Sounds wonderfu, and that is some recommendation. I shall definitely get this, thanks! Just one thing I wondered. I think the fault probably lies with me than with Bates. I read this with a modern mindset and kind of assumed Franklin was mids. But this was a time of war and I suspect that he had to grow up very quickly…. Thanks, yes, I can imagine that. Everyone seems to stay much younger these days, and yes, I expect war would have that effect. Thank you so much for sharing this book with your readers.
I like to read about characters more mature than their biological age, to inspire in goodness and beauty … at some point you just want to rest your soul on solid inspiration. I will certainly buy the book, based on your recommendation. My respects, Doina. Sounds wonderful — thanks for the education!http://gelatocottage.sg/includes/2020-06-27/804.php
Fair Stood the Wind for France
Thank-you for your lovely comment, Doina. Am so glad you overcame your shyness to leave it!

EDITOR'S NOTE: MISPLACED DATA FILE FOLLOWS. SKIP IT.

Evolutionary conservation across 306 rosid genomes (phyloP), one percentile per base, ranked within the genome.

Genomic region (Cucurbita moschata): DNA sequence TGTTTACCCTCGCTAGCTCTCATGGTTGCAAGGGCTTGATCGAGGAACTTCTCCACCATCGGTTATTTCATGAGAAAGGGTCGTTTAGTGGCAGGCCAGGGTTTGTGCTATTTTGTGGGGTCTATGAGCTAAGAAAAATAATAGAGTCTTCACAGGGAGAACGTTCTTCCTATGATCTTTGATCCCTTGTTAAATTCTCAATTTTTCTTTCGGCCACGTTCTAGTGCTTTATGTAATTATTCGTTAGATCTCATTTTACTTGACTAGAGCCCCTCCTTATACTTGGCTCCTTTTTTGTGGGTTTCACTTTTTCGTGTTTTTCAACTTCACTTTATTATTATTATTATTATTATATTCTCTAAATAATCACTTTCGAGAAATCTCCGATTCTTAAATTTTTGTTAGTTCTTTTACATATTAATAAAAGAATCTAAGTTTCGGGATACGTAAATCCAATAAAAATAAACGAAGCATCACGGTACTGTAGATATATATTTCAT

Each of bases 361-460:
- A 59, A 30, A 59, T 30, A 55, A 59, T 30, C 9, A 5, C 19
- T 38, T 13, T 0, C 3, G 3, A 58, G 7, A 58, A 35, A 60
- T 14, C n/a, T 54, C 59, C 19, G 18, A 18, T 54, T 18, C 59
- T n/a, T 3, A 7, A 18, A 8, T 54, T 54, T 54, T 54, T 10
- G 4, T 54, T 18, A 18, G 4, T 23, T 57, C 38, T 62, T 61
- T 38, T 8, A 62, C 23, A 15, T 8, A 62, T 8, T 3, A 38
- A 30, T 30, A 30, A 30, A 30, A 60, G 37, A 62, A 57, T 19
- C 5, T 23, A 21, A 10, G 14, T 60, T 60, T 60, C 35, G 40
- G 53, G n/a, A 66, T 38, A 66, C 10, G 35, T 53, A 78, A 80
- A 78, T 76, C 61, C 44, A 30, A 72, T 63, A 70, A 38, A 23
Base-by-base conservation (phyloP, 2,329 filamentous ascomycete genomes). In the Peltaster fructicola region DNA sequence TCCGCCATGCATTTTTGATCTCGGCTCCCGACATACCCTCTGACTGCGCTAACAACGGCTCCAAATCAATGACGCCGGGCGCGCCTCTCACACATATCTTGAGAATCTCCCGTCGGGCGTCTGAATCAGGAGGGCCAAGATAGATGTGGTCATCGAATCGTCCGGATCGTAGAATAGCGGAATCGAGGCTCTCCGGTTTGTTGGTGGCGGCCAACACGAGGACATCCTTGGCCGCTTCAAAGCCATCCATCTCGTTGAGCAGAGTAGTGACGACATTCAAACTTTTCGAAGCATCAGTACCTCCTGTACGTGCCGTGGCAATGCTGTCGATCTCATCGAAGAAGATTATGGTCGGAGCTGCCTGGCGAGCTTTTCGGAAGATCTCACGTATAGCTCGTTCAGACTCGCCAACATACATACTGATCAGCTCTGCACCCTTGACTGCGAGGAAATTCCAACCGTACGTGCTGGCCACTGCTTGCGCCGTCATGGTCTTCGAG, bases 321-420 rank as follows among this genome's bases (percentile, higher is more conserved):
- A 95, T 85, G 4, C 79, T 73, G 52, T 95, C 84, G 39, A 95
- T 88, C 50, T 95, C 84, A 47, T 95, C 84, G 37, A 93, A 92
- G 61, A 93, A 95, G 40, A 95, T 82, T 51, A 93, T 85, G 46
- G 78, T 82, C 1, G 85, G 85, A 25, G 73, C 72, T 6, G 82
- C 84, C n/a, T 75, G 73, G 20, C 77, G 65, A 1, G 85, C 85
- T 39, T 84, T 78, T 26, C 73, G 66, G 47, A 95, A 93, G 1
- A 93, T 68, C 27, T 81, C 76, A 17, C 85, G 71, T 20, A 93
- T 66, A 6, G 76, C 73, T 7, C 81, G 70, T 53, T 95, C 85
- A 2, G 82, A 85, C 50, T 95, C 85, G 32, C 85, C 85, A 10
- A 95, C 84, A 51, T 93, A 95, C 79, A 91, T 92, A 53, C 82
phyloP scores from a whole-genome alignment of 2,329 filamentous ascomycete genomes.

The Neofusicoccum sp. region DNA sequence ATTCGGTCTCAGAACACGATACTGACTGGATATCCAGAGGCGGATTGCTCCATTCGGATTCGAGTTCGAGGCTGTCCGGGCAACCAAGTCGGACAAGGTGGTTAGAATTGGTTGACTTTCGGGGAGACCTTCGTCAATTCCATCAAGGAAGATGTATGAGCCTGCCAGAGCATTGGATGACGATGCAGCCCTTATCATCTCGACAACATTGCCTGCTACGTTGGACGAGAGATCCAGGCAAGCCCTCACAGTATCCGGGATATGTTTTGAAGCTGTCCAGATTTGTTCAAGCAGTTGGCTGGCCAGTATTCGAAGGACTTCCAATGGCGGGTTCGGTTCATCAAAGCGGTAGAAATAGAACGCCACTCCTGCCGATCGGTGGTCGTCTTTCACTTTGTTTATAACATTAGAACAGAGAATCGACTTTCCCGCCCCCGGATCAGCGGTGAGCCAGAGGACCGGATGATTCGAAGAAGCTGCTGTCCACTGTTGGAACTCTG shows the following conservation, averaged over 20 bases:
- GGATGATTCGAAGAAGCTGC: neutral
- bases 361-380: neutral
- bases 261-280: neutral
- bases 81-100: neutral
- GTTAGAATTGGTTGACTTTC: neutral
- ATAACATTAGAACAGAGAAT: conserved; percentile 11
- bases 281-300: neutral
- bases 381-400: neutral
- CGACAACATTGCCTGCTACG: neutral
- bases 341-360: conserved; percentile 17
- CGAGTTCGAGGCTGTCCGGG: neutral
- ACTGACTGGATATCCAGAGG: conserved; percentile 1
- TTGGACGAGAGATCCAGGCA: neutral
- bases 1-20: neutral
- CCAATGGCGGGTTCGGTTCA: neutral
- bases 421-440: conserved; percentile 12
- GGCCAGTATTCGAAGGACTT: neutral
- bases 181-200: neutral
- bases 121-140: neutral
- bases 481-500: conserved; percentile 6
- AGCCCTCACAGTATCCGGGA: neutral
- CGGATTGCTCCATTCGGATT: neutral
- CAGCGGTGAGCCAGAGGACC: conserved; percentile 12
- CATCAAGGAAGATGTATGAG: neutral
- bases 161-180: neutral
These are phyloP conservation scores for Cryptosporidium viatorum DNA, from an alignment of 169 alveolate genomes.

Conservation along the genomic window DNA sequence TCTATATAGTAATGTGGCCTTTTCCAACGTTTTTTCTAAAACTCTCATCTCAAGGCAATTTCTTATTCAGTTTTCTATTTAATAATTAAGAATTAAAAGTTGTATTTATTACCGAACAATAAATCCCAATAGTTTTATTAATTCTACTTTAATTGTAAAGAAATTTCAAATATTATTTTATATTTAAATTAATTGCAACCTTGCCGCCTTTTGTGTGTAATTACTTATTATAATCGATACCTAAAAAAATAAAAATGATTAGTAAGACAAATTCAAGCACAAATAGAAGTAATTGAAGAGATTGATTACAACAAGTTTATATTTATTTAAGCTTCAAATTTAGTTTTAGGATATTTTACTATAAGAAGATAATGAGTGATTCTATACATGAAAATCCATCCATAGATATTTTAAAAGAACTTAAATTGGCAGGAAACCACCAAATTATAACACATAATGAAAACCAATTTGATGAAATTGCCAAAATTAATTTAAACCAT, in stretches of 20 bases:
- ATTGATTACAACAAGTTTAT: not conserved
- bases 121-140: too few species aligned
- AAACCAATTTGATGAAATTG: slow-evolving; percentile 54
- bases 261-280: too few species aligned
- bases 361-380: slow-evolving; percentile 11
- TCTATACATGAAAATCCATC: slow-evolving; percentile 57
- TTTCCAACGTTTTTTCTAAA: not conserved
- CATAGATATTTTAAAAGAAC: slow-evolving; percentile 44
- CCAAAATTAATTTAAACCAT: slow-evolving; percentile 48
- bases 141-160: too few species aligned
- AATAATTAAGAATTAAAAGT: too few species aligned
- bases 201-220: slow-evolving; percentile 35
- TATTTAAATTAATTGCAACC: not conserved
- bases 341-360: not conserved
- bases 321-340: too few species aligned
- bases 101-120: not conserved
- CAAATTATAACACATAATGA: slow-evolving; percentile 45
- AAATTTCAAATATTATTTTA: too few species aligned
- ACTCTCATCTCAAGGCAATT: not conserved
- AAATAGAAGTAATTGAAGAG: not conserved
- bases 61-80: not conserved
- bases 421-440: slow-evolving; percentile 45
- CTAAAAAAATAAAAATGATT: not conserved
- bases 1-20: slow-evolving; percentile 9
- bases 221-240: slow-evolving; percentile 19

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Yes, this is quite a beautiful book, the type that gives you faith in the human race when you read it. It was a chance discovery while browsing in a bookstore about a year ago. This looks wonderful Kim. I have just added it to my list of books set in France at Packabook… It is so wonderful when old-remembered gems rise again to the surface. Does the book actually mention which region of France it is set? Or is the location more generic? Hi again Kimbofo! I will come back here after I finish it.
Meanwhile, I browse the archive of reviews, for inspiration. Cheers, and thank you again. Wow, what a lovely response from all of the above. How many ticks do I need to go out and purchase this book: 1. By a writer unknown to me. Hi Suzi, the region of France is not specified… which is deliberate, because the family refuses to tell the airmen the name of the nearest town for security reasons.